"In determining which rule to adopt, we should bear in mind that the privilege of a former infant to avoid his deed is a legal right, enforceable in a court of law. Ross v. Adams , 28 N.J.L. 160, 161; Adams v. Ross , 30 N.J.L. 505; Peacock v. Binder , 57 N.J.L. 374. It may be said that his right is one of election; but he may sue or defend on his privilege without any prior notice or demand. Ross v. Adams, supra. His right is essentially a legal cause of action to recover the land. Such rights usually subsist until barred by the statute of limitations, and so it seems to me that the majority rule above stated is the correct one and that complainant's right to avoid his deed continues for twenty years after he attained his majority. When complainant comes into chancery, not to establish and enforce an equitable right but to aid in the enforcement of a legal right, delay will not ordinarily or in the absence of special equities bar equitable relief unless it has continued long enough to bar the legal right. Burne v. Partridge , 61 N.J. Eq. 434; Condit v. Bigalow , 64 N.J. Eq. 504, 514; Paterson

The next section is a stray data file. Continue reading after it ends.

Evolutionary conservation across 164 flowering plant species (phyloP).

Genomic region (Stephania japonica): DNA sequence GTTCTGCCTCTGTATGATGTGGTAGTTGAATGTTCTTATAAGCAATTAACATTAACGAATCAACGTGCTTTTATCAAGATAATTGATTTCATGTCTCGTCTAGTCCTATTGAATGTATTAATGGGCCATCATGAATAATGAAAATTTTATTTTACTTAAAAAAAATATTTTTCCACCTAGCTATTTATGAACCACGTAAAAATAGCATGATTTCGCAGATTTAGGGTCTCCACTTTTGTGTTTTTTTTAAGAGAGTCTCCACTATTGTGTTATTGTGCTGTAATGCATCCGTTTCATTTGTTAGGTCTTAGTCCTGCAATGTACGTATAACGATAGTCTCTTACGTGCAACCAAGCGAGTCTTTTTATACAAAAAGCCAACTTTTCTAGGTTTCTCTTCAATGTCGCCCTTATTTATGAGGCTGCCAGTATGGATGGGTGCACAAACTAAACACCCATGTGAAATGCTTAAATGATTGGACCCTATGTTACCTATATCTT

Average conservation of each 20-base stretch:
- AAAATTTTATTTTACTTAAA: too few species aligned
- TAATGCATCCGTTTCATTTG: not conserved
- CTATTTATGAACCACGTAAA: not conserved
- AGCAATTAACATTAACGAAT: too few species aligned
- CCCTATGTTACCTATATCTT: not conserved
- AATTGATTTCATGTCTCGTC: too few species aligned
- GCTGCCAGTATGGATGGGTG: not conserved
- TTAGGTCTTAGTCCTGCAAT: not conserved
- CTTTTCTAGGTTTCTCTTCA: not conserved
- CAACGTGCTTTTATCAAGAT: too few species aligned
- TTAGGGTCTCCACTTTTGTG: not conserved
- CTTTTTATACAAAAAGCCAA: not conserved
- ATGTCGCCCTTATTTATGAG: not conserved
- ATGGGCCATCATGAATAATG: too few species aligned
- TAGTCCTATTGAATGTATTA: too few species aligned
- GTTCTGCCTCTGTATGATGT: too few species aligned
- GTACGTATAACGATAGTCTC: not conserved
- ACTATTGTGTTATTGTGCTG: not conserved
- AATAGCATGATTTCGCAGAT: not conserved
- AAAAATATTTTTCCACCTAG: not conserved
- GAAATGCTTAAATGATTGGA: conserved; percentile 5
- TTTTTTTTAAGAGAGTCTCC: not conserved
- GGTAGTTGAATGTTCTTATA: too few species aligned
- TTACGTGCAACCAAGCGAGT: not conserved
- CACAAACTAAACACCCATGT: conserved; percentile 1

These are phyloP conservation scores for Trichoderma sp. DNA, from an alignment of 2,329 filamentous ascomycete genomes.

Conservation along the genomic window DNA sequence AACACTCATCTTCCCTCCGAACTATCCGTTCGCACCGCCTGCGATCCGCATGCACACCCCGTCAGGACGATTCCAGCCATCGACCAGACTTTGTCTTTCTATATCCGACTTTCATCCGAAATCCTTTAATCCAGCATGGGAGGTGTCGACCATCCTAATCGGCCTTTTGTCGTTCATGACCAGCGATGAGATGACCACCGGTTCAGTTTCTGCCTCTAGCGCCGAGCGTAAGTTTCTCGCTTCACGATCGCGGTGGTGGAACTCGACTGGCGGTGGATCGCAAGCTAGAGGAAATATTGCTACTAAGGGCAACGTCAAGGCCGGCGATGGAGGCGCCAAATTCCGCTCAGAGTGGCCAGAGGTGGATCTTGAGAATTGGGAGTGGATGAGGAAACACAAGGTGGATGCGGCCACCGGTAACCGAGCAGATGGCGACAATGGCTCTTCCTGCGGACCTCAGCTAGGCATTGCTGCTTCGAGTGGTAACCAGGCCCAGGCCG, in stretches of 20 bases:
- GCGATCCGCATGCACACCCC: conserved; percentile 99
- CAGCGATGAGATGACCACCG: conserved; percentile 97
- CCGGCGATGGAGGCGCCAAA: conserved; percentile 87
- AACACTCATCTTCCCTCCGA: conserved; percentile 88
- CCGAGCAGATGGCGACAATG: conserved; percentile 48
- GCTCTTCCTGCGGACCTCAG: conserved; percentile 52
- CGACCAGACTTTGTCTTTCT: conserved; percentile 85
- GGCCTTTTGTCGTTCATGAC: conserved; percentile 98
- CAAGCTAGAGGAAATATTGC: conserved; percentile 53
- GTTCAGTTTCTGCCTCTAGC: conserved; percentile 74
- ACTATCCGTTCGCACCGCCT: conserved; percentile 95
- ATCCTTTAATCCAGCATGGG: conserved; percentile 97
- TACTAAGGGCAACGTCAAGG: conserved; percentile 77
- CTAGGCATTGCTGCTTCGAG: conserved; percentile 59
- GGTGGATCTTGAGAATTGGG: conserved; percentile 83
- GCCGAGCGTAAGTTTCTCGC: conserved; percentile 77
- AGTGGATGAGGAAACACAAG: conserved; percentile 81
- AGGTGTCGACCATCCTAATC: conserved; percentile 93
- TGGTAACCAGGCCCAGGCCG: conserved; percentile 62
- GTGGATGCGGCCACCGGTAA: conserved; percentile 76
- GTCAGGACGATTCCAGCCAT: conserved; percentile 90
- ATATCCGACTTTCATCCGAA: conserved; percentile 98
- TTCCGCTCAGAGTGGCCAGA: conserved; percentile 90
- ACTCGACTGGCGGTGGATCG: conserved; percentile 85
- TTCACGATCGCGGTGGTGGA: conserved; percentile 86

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v. East Jersey Water Co. , 74 N.J. Eq. 49, 97, affirmed 77 N.J. Eq. 588; Massie v. Asbestos Brake Co. , 95 N.J. Eq. 298, 311; Id. , 96 N.J. Eq. 612.
Of course, if complainant made his election and chose to ratify, he is bound and cannot now avoid his deed. No formal act is necessary to constitute ratification. Any conduct on the part of the former infant which evidences his decision that the transaction shall not be impeached is sufficient for this purpose. Delay for many years, as in the present instance, while not enough of itself to prove ratification, may be enough when coupled with slight circumstances."
See also Commissioner of Internal Revenue v. Allen , 108 F 2 d 961, (3 rd Cir. 1939).